I'm not sure really what changed things but things have changed. I feel less alone and Alan seems happier. I think one of the best decisions I made was to contact the Alzheimers Society and they sent someone round to see us. This really started a change (she understood, she gave me time, she gave guidance and reassurance and information. She also gave clarity which proved very enabling.

I really do believe that you are important too (as well as your wife) and that your needs also need to be met in order for you to offer your wife the best you can. I do hope you find what it is you need and in the meantime I send my very best wishes.



Registered User
Aug 29, 2006
SW Scotland
Dear Lost Boy

I too understand the feelings of loneliness and frustration. I'm afraid it goes with the territory!

I care for my husband, and like you, we hadn't been married long when John was diagnosed. I don't know whether that makes it easier or harder. For couples who have been married a long time, it's the change from long-term partner to a dependent relationship, and the loss of the enjoyment of retirement.

For us, it's the feeling that having just found each other, we've been robbed of a fulfilling relationship. It's hard, either way.

I'm glad SS are being helpful, and also glad that you've found TP. There are people here who understand how you are feeling, and no-one will blame you for having a moan -- we all do from time to time.

Best wishes,

sad nell

Registered User
Mar 21, 2008
bradford west yorkshire
join the clan

dear lost boy, I so understand your situation, and since i live in same area would like to offer you any help pratical or emotional help, been wakling this path 5 years have some ways of helping you cope ( not that i do alot of the time) accept any help offered, i now have 2 sitters which really gives both me and trev a break from each other which we all need , no matter how much we love our partners who are struggling wuth this horrendous illness. My best way of coping is humour, but when Trev in one of his bad moods which seems to be more or less each day now ,dosnt always surface. My ss and cpn are both excellent sSo think perhaps we are luckier in this area, as are consultants but you have tosay what help you need and do not do as i did and think i was super woman, because i nearly becamelost the plot, but now with some help i can just about cope and hope you will too. love to both you and your wife Pam & Trev


Registered User
Mar 13, 2008
You have a sad story to tell and I can't imagine how you must feel. My story is different to yours because I care for my mum. I think you've had some great advice from the guys in a similiar situation as yourself, and I hope it's helped you feel that you're not alone and you can always rely on TP for advice or a shoulder to cry on!
I just wanted to suggest that you phone the family and let them know that you're getting support now because you're struggling to cope ALONE! I think people tend to not get involved incase it looks like they're taking over or poking their nose in....If from the outside it looks like you're coping reasonably well, then you have to make sure that they know that's not the case. There's no shame in admitting you're human and you may be pleasantly surprised by the response! You have nothing to lose, but a lot to gain, so find some time and give them a call as soon as you can........Sometimes we think that poeple are aware of our struggle, but if you're just 'getting on with it'. They may not realize how bad it is for you. You may need to spell it out for them and be very honest.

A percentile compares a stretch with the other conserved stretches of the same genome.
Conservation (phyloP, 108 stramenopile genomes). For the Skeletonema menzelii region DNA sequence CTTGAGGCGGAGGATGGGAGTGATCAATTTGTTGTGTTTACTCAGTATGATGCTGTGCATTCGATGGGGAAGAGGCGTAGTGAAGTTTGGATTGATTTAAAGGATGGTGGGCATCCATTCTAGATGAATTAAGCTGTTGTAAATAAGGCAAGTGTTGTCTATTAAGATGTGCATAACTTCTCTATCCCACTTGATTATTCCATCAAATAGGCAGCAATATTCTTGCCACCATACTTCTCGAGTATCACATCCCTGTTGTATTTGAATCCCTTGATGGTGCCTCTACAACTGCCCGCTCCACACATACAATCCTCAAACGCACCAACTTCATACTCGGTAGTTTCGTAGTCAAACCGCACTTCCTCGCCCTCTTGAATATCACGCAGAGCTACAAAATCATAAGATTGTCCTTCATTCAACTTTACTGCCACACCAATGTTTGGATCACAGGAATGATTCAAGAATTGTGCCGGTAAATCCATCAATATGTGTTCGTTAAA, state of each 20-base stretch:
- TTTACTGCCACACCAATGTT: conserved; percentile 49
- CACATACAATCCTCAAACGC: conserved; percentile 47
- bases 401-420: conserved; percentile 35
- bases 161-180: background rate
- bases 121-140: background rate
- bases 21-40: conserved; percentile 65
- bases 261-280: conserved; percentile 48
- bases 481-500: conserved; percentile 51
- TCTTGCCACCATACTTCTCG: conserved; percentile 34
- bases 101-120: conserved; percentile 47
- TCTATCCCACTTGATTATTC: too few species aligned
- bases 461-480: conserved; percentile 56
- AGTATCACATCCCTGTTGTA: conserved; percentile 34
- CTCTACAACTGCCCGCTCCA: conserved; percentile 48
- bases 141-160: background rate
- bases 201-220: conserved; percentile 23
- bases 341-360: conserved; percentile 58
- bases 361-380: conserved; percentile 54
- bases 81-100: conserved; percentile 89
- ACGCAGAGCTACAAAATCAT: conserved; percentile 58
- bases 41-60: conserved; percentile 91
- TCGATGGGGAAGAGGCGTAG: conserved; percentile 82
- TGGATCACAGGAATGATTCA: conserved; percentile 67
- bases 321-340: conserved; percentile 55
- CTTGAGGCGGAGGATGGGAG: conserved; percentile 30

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Linda Mc

Registered User
Jul 3, 2005
Nr Mold
Just wanted to say welcome glad you have found us. There is always someone here to listen, and support you so post as often as you need to. I don't know what I would have done without this site.

Linda x

Netti Brown

Registered User
Apr 5, 2008
Hello Lostboy!

Hi - I too am new to this forum. A very warm welcome to you! I too am in my 40s and I look after my father who has Alzheimers. I have no family in the UK to assist, so know what you are going through.

Others in this forum are in similar positions, and it seems to be a great place to vent, get advice, and just share your thoughts.

Wishing you well


Registered User
Feb 13, 2008
Carer Support Group

HI lost boy
I've only just got to know that there are support groups for carers who are in a younger age bracket i.e. you. Will PM you with details.
The staff are very friendly and indeed very supportive and informative and you will find out groups that may be of use to yourself.
Good luck
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Registered User
Sep 10, 2005
Hello Lost Boy

Welcome but sorry as well. Your feelings are not unusual. I think as carers we all feel resentful, angry, isolated, exhausted and confused. It's normal. If there is normal with this illness.

It's good that you are getting some help from Social Services. Did this include a Carer's Assessment for you? If not, please do ask for one.

I've been visiting this site for a while now and it's been an invaluable place to come and chat with people who really understand what it's like to care for someone with dementia in whatever form it takes. Over time, I've learnt a lot, cried a lot and had a laugh (yes, it can happen!). Please do come here whenever you feel like it and sound us out. I think we all help to keep each other going.

From another forty-something, who struggles to cope with it all at times!

Take care x

Lost boy

Registered User
Apr 8, 2008

:):) Hello everyone!!

I would just like to thank you all for the support and understanding that no one has really given me so far. I felt really alone but, now feel as if I do count thanks to all your messages of support. Thankyou